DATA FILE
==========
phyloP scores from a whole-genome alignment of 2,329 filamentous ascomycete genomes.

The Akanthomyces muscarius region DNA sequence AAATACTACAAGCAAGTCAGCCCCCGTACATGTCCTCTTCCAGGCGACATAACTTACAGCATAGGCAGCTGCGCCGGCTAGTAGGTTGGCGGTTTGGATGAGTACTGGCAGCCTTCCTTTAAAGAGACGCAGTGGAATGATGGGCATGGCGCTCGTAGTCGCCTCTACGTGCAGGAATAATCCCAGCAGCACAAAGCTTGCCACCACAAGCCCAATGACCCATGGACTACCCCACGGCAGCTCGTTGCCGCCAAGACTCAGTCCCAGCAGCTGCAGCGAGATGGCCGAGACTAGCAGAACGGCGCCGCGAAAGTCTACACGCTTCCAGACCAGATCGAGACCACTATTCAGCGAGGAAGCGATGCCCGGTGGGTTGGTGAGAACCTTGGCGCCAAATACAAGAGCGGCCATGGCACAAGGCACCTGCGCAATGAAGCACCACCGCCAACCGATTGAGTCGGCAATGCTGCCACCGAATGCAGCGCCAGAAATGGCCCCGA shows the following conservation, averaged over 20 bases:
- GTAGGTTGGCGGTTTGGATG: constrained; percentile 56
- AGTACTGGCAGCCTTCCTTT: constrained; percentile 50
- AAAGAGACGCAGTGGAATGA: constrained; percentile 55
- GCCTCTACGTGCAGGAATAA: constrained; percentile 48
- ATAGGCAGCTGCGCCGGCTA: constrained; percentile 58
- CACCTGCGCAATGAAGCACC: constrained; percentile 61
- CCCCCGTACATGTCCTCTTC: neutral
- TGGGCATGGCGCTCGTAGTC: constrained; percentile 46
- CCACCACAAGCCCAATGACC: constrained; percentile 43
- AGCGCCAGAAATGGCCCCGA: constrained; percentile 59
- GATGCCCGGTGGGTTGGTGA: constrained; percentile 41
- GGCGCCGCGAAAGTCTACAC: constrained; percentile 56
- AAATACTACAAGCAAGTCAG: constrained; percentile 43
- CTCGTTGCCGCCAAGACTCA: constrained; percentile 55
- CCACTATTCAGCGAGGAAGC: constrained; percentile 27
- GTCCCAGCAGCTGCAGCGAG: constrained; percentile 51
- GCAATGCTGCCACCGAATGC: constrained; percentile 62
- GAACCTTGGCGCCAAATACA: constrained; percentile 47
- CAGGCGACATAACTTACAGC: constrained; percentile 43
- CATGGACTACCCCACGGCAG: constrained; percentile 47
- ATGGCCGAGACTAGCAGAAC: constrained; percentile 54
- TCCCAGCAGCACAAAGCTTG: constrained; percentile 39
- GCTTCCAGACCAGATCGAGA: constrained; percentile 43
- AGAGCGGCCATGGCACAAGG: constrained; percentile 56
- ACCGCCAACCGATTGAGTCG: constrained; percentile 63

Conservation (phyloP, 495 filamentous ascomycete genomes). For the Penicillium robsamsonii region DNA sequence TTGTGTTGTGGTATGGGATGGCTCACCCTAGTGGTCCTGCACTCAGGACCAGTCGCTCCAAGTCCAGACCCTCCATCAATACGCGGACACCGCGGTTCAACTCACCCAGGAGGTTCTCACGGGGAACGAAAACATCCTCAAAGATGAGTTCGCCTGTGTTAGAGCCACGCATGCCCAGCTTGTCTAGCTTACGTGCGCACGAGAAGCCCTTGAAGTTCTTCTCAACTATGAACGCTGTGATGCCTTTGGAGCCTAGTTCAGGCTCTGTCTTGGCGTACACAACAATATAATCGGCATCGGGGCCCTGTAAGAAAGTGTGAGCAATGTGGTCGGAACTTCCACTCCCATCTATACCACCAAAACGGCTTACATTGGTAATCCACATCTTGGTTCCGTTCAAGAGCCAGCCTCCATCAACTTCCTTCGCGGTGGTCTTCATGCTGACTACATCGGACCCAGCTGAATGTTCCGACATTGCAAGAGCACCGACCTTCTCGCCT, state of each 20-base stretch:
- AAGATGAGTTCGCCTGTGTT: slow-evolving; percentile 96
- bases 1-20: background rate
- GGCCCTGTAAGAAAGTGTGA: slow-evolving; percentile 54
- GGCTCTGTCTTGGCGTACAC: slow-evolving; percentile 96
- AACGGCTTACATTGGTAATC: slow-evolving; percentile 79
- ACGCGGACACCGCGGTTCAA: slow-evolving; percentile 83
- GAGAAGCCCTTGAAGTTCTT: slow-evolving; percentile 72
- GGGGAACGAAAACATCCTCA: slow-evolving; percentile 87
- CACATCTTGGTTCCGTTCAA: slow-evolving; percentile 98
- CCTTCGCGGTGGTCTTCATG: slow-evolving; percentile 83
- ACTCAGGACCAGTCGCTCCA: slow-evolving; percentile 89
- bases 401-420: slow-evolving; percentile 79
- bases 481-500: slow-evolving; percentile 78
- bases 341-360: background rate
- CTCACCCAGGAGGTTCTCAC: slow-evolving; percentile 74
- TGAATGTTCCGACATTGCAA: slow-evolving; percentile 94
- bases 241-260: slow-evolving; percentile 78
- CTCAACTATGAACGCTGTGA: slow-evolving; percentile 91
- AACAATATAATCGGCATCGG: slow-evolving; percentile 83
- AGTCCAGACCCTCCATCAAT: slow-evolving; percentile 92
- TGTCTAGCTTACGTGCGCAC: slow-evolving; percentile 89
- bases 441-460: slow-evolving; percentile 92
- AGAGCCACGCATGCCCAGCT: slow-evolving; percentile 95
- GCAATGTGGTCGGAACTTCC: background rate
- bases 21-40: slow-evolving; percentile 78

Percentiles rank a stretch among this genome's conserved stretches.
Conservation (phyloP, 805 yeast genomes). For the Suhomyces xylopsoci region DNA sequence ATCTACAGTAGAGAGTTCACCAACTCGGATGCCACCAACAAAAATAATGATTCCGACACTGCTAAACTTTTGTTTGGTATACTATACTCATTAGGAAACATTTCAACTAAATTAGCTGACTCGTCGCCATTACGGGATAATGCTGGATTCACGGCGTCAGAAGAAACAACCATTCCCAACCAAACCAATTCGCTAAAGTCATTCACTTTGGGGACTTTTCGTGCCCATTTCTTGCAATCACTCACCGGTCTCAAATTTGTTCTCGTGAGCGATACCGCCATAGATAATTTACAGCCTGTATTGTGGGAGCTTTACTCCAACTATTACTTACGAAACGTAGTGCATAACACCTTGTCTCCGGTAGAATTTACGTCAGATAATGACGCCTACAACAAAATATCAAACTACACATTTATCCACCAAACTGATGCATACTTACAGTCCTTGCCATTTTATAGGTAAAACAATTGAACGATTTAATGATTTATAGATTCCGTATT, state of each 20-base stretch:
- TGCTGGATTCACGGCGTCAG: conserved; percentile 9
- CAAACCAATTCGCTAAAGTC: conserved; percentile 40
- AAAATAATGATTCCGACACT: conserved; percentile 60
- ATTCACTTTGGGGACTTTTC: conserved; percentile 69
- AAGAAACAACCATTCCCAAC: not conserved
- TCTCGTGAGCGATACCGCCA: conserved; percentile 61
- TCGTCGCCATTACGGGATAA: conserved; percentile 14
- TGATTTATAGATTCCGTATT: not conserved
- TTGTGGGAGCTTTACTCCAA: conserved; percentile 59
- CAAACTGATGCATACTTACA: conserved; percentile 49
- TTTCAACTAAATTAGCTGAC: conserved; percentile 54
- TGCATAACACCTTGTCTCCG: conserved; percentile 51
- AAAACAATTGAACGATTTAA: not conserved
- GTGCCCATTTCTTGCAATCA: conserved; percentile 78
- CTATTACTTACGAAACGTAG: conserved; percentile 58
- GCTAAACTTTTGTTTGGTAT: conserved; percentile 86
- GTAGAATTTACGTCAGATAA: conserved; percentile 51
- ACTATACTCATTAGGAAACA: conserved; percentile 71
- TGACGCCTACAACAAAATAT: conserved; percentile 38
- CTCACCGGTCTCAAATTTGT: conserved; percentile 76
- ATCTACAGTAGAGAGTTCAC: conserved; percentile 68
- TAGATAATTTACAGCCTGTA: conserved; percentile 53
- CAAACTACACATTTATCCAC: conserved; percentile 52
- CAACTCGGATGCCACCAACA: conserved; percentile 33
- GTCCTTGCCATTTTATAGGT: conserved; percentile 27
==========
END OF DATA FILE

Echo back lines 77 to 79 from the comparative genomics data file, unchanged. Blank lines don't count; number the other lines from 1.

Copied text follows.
- TAGATAATTTACAGCCTGTA: conserved; percentile 53
- CAAACTACACATTTATCCAC: conserved; percentile 52
- CAACTCGGATGCCACCAACA: conserved; percentile 33